When Bright Eyes brainchild Conor Oberst issued Lifted or The Story Is in the Soil, Keep Your Ear to the Ground in August 2002, he was 22 years old. Critics were already calling him the "indie Bob Dylan," but the new millennium had seen a lot of those introverted, intelligent types (Ryan Adams, Beck). Bright Eyes, though, delivered a solid, intricately produced album without the majors' monotony. Immediately, one can sense Oberst's literate approach. His vocal curdle is abrasive yet warm. It's similar to the cooing of Robert Smith, but lush in heartache like Paul Westerberg, leaving the storybook of Lifted or The Story to earn massive praise. "Waste of Paint" is rough-cut with edgy acoustics, while "From a Balance Beam" glows with pop-like optimism. Chimes and simple drumming keep the story of personal insecurity and the fear of the unknown coming alive in a dreamy sort of way. Even when he's aching his way through the pop rumble of "Method Acting," Bright Eyes convincingly lures one into his eclectic musical world. Oberst obviously has the talent to support the hype. "Lover I Don't Have to Love" is a dark number with its Radiohead-like doom and gloom; however, the piano swirl of "A Bowl of Oranges" offers a brighter reflection. On Lifted or The Story Is in the Soil, Keep Your Ear to the Ground, Bright Eyes has mixed badness with beauty for a sonic storybook that relates to everyone. It's slightly overwhelming at first, but one must allow a grace period to fully absorb the abstract desire behind this album.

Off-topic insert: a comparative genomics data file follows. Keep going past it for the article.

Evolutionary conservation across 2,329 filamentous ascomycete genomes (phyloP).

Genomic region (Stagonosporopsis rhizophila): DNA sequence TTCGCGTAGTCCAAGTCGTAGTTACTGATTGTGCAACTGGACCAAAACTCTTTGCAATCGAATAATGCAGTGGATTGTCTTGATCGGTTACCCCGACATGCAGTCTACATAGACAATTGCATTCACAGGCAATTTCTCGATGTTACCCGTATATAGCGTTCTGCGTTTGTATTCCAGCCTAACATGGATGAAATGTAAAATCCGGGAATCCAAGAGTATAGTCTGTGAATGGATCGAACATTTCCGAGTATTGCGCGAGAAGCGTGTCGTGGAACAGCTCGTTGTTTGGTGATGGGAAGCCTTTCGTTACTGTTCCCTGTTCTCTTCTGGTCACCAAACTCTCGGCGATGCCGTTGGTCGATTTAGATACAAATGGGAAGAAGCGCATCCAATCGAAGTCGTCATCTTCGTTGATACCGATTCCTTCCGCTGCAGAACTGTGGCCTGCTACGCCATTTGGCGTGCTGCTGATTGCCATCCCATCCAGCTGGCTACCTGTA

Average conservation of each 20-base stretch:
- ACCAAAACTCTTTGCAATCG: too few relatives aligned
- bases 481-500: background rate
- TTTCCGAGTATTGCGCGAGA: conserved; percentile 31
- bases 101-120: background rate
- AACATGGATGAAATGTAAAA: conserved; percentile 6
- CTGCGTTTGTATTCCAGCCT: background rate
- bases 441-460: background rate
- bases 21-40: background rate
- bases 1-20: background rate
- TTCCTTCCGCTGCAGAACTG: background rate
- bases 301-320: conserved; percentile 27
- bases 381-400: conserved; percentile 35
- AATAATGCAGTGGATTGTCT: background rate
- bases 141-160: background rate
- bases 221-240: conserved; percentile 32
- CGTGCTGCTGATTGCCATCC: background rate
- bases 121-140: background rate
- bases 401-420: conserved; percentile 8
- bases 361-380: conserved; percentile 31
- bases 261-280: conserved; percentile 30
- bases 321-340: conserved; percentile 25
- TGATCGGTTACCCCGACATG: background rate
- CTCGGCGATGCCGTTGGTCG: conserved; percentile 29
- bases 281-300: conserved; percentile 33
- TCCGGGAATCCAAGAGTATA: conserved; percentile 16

AllMusic Review by MacKenzie Wilson